Vol. 62 No. 2 (2017): New Perspectives in Theatre History and Criticism
In the last decades, historical and critical theory studies in the field of performing and visual arts seem to be regarded with certain suspicion: in a global society dominated by technology’s ambition to cover traditional humanities with simple, unfiltered, information arts history and criticism are diverted towards a museum-ghetto besieged by the ghost of irrelevance. Lacking a consensus concerning the relationship between factual, “objective” information and the subjectivity inherent in any interpretation, how could historical and theoretical approaches to performing arts still maintain their relevance? Do recent changes in political and social perspectives strengthen or weaken our axiological systems? In a world of instantaneous information do we still have time and interest for ample research projects – individual or collective – intersecting critical thought and historical reconsideration? Who do these necessary research projects address today and how could we reignite interest towards them in the spaces of national and international cultures?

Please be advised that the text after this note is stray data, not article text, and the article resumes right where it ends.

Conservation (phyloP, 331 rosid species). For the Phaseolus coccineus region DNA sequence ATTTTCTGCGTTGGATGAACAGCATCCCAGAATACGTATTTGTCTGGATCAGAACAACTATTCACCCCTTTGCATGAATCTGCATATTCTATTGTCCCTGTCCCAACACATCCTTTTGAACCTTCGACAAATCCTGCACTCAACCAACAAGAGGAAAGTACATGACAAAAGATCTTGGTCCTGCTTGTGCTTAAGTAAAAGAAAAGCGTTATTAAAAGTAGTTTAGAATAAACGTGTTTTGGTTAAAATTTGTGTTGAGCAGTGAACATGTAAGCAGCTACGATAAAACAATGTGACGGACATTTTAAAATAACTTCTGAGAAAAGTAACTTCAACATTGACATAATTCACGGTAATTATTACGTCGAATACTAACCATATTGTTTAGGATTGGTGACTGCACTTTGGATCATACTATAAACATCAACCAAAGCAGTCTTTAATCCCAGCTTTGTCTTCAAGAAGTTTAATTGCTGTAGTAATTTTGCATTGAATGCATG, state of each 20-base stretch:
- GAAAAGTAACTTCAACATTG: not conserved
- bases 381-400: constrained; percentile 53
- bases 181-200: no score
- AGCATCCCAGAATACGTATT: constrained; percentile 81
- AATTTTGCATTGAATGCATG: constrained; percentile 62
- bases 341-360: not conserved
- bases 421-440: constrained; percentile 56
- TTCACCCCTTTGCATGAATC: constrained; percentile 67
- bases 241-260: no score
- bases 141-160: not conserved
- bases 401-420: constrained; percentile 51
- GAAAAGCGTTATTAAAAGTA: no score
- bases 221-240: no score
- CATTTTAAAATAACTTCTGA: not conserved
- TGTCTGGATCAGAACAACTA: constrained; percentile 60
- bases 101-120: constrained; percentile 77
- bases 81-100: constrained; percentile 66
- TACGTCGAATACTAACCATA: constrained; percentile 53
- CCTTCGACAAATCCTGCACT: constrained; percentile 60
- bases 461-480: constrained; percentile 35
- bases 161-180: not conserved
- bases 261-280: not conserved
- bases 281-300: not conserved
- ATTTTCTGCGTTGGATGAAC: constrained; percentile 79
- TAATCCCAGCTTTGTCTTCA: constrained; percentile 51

New Dramatic Structures, Negotiable Imaginary Spaces. On Assuming the Experimental Condition Theatre review of M.I.S.A. PĂRUT, by Alexa Bacanu, a production of Reactor, Cluj, directed by Dragoș Alexandru Muşoiu and Reacting Chernobyl, based on texts by Svetlana Aleksievici and Wladimir Tchertkoff, a production of Varoterem Project, dramaturgy by Raluca Sas-Marinescu, directed by Cosmin Matei